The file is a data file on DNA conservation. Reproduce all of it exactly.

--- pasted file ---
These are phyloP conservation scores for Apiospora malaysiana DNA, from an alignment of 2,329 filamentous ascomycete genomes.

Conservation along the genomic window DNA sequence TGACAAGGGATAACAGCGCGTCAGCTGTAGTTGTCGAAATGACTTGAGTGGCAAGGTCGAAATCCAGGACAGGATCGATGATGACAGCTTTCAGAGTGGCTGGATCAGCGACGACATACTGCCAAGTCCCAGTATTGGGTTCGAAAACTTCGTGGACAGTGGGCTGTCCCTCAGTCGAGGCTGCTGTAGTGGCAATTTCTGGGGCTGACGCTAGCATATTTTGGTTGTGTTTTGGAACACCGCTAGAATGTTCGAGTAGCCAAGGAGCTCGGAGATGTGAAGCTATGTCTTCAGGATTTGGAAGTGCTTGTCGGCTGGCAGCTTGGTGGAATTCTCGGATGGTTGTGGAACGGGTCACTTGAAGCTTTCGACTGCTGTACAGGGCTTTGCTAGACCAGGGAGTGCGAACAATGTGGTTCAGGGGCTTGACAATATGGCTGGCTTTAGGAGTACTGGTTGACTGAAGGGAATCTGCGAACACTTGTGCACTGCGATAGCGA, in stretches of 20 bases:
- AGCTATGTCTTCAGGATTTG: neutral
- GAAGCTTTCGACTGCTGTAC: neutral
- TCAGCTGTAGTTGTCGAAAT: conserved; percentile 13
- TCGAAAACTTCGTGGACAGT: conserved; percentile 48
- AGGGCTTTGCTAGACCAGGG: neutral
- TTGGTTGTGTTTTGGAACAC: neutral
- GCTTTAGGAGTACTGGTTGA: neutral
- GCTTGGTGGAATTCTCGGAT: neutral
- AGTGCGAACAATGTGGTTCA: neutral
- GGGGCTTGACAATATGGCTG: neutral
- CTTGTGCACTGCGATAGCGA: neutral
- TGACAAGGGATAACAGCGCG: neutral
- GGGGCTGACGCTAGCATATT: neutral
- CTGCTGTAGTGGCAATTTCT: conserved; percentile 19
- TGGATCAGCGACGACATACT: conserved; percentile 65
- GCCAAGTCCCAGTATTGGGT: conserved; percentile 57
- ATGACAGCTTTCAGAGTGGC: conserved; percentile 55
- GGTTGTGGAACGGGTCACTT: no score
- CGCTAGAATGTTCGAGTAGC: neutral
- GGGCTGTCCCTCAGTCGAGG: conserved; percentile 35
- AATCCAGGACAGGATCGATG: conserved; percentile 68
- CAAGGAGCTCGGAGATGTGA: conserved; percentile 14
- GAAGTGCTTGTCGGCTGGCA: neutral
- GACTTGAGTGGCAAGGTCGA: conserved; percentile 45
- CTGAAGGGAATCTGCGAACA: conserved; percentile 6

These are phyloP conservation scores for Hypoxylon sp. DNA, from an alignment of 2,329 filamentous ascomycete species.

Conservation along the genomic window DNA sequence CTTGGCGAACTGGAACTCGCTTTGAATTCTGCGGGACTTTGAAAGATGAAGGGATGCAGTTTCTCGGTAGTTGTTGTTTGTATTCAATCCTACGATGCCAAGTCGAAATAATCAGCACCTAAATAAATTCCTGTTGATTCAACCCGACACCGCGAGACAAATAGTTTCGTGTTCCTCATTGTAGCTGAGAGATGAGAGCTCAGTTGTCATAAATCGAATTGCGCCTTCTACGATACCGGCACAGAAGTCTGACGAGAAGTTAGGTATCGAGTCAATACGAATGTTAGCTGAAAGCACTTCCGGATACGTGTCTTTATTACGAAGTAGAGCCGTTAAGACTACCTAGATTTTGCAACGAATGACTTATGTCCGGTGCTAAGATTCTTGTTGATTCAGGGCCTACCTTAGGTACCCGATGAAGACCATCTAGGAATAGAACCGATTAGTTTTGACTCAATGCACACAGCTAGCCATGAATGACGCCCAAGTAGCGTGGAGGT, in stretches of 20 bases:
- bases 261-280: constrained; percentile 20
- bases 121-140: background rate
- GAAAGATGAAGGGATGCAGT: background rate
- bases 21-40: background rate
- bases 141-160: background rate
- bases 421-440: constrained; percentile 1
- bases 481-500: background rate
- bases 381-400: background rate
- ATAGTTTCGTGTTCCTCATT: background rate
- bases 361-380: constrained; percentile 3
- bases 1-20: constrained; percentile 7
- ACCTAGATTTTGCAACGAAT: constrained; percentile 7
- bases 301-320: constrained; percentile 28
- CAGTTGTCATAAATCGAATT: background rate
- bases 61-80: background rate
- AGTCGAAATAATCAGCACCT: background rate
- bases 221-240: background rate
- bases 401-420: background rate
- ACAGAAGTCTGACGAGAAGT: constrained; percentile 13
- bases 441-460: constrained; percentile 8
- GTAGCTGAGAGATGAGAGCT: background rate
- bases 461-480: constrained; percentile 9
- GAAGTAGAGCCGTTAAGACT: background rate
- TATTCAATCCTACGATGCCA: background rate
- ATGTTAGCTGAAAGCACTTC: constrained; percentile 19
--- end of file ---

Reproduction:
These are phyloP conservation scores for Apiospora malaysiana DNA, from an alignment of 2,329 filamentous ascomycete genomes.

Conservation along the genomic window DNA sequence TGACAAGGGATAACAGCGCGTCAGCTGTAGTTGTCGAAATGACTTGAGTGGCAAGGTCGAAATCCAGGACAGGATCGATGATGACAGCTTTCAGAGTGGCTGGATCAGCGACGACATACTGCCAAGTCCCAGTATTGGGTTCGAAAACTTCGTGGACAGTGGGCTGTCCCTCAGTCGAGGCTGCTGTAGTGGCAATTTCTGGGGCTGACGCTAGCATATTTTGGTTGTGTTTTGGAACACCGCTAGAATGTTCGAGTAGCCAAGGAGCTCGGAGATGTGAAGCTATGTCTTCAGGATTTGGAAGTGCTTGTCGGCTGGCAGCTTGGTGGAATTCTCGGATGGTTGTGGAACGGGTCACTTGAAGCTTTCGACTGCTGTACAGGGCTTTGCTAGACCAGGGAGTGCGAACAATGTGGTTCAGGGGCTTGACAATATGGCTGGCTTTAGGAGTACTGGTTGACTGAAGGGAATCTGCGAACACTTGTGCACTGCGATAGCGA, in stretches of 20 bases:
- AGCTATGTCTTCAGGATTTG: neutral
- GAAGCTTTCGACTGCTGTAC: neutral
- TCAGCTGTAGTTGTCGAAAT: conserved; percentile 13
- TCGAAAACTTCGTGGACAGT: conserved; percentile 48
- AGGGCTTTGCTAGACCAGGG: neutral
- TTGGTTGTGTTTTGGAACAC: neutral
- GCTTTAGGAGTACTGGTTGA: neutral
- GCTTGGTGGAATTCTCGGAT: neutral
- AGTGCGAACAATGTGGTTCA: neutral
- GGGGCTTGACAATATGGCTG: neutral
- CTTGTGCACTGCGATAGCGA: neutral
- TGACAAGGGATAACAGCGCG: neutral
- GGGGCTGACGCTAGCATATT: neutral
- CTGCTGTAGTGGCAATTTCT: conserved; percentile 19
- TGGATCAGCGACGACATACT: conserved; percentile 65
- GCCAAGTCCCAGTATTGGGT: conserved; percentile 57
- ATGACAGCTTTCAGAGTGGC: conserved; percentile 55
- GGTTGTGGAACGGGTCACTT: no score
- CGCTAGAATGTTCGAGTAGC: neutral
- GGGCTGTCCCTCAGTCGAGG: conserved; percentile 35
- AATCCAGGACAGGATCGATG: conserved; percentile 68
- CAAGGAGCTCGGAGATGTGA: conserved; percentile 14
- GAAGTGCTTGTCGGCTGGCA: neutral
- GACTTGAGTGGCAAGGTCGA: conserved; percentile 45
- CTGAAGGGAATCTGCGAACA: conserved; percentile 6

These are phyloP conservation scores for Hypoxylon sp. DNA, from an alignment of 2,329 filamentous ascomycete species.

Conservation along the genomic window DNA sequence CTTGGCGAACTGGAACTCGCTTTGAATTCTGCGGGACTTTGAAAGATGAAGGGATGCAGTTTCTCGGTAGTTGTTGTTTGTATTCAATCCTACGATGCCAAGTCGAAATAATCAGCACCTAAATAAATTCCTGTTGATTCAACCCGACACCGCGAGACAAATAGTTTCGTGTTCCTCATTGTAGCTGAGAGATGAGAGCTCAGTTGTCATAAATCGAATTGCGCCTTCTACGATACCGGCACAGAAGTCTGACGAGAAGTTAGGTATCGAGTCAATACGAATGTTAGCTGAAAGCACTTCCGGATACGTGTCTTTATTACGAAGTAGAGCCGTTAAGACTACCTAGATTTTGCAACGAATGACTTATGTCCGGTGCTAAGATTCTTGTTGATTCAGGGCCTACCTTAGGTACCCGATGAAGACCATCTAGGAATAGAACCGATTAGTTTTGACTCAATGCACACAGCTAGCCATGAATGACGCCCAAGTAGCGTGGAGGT, in stretches of 20 bases:
- bases 261-280: constrained; percentile 20
- bases 121-140: background rate
- GAAAGATGAAGGGATGCAGT: background rate
- bases 21-40: background rate
- bases 141-160: background rate
- bases 421-440: constrained; percentile 1
- bases 481-500: background rate
- bases 381-400: background rate
- ATAGTTTCGTGTTCCTCATT: background rate
- bases 361-380: constrained; percentile 3
- bases 1-20: constrained; percentile 7
- ACCTAGATTTTGCAACGAAT: constrained; percentile 7
- bases 301-320: constrained; percentile 28
- CAGTTGTCATAAATCGAATT: background rate
- bases 61-80: background rate
- AGTCGAAATAATCAGCACCT: background rate
- bases 221-240: background rate
- bases 401-420: background rate
- ACAGAAGTCTGACGAGAAGT: constrained; percentile 13
- bases 441-460: constrained; percentile 8
- GTAGCTGAGAGATGAGAGCT: background rate
- bases 461-480: constrained; percentile 9
- GAAGTAGAGCCGTTAAGACT: background rate
- TATTCAATCCTACGATGCCA: background rate
- ATGTTAGCTGAAAGCACTTC: constrained; percentile 19